Thursday, 6 November 2008


Immortality, sustaining the future the present the past, is the second part of the trilogy of projects, which have started in 2007. The first project, The Lost Moment, has been realised in Berlin with four outcomes: a group exhibition, sessions, film excursions and a book. Immortality has three components, a group exhibition, a film event and a talk. The third part of the trilogy will be on the concept of surfaces.

Immortality is often associated either with the soul, as that which is everlasting, or with the human body that decays in nature for all eternity after the death of its ‘subject’. This project deals with neither.
The immortality of the mind is composed through continuous production of the subjective truths. It is sustained through experiencing of participation in social domains, which unfolds being effective on and under influence of things, realisation of understandings and frameworks. The real is constructed through gathering of subjective truths in a collective consciousness.
‘Everyday’ hosts continuous production of definitions on how to relate to the other in various circumstances: work-related, friendship-related, and casual encounters. The patterns of repetition mostly designate the content of the interactions. That is to say, the way people are exercised in thinking, in being in the doing and making things effect how they connect themselves to the others and to their surrounding.

Today, we can talk about the normalisation of production because of the existence of a tendency to single out the variety of subjective truths. In other words, we can talk about tendencies of rigid control and a priori acceptances in the contemporary society of today. The aspects of ideology and fanaticism in relation to social discourses gain importance. In other words, the subjective truths are becoming around certain strong commonalities of understanding the world around us. It is the clash that fanaticism of any sort, resulting in segregation of ideas, societies and living.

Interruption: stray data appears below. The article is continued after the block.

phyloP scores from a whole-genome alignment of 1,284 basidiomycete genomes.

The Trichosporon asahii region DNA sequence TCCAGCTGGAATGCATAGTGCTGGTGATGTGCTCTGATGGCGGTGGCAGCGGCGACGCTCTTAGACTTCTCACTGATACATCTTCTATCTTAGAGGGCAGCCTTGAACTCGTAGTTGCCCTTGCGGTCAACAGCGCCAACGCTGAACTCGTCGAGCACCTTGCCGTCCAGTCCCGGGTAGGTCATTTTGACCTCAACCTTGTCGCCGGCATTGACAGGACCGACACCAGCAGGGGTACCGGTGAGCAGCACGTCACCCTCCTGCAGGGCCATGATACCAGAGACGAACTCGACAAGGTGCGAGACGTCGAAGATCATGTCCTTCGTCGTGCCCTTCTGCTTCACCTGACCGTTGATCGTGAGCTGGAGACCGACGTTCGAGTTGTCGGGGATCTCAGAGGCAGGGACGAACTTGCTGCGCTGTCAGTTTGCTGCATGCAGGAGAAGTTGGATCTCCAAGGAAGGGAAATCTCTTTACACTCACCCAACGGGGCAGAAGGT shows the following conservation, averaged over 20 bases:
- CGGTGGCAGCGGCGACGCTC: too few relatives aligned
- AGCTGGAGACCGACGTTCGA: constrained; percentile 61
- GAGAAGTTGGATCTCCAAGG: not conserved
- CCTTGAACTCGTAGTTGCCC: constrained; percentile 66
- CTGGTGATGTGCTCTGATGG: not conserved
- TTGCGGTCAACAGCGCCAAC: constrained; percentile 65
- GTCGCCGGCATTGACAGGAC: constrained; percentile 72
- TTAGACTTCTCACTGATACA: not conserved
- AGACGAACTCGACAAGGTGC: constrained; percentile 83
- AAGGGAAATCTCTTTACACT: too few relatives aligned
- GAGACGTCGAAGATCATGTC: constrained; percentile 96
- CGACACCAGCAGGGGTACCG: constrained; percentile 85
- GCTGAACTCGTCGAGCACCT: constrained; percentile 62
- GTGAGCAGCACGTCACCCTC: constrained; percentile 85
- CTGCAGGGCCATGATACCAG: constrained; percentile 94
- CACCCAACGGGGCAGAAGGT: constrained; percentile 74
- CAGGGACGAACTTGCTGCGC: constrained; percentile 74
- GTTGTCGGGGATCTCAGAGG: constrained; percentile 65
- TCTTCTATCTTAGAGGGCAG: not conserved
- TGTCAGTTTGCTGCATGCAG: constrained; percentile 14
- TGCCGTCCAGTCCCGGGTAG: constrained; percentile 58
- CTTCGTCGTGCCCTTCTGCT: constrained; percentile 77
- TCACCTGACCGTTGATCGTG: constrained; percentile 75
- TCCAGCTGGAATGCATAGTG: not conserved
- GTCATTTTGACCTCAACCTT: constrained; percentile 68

The project looks on the definitions of ‘everyday’: How the everyday is influenced by fixed and enduring ideas. And how societies use these to create the rationale of their own existence. The exhibition displays the aesthetics of sustaining immortality, whereas the talk contextualises its relation to current socio-political states, or the film event is a bridging of a fantasy with real.

The project is not a mapping of patterns that are tooled in the acts of sustaining the time trilogy: past, present, future; but a gathering of statements, observations, and proposals on various levels. It is looking at the existing, planned, fictionalised factuality of social discourse. It aims to draw attention to the claims over the future, the present, the past. In other words, how future, present and past are being reproduced under the light of mainstreaming projections and their related social encounters.

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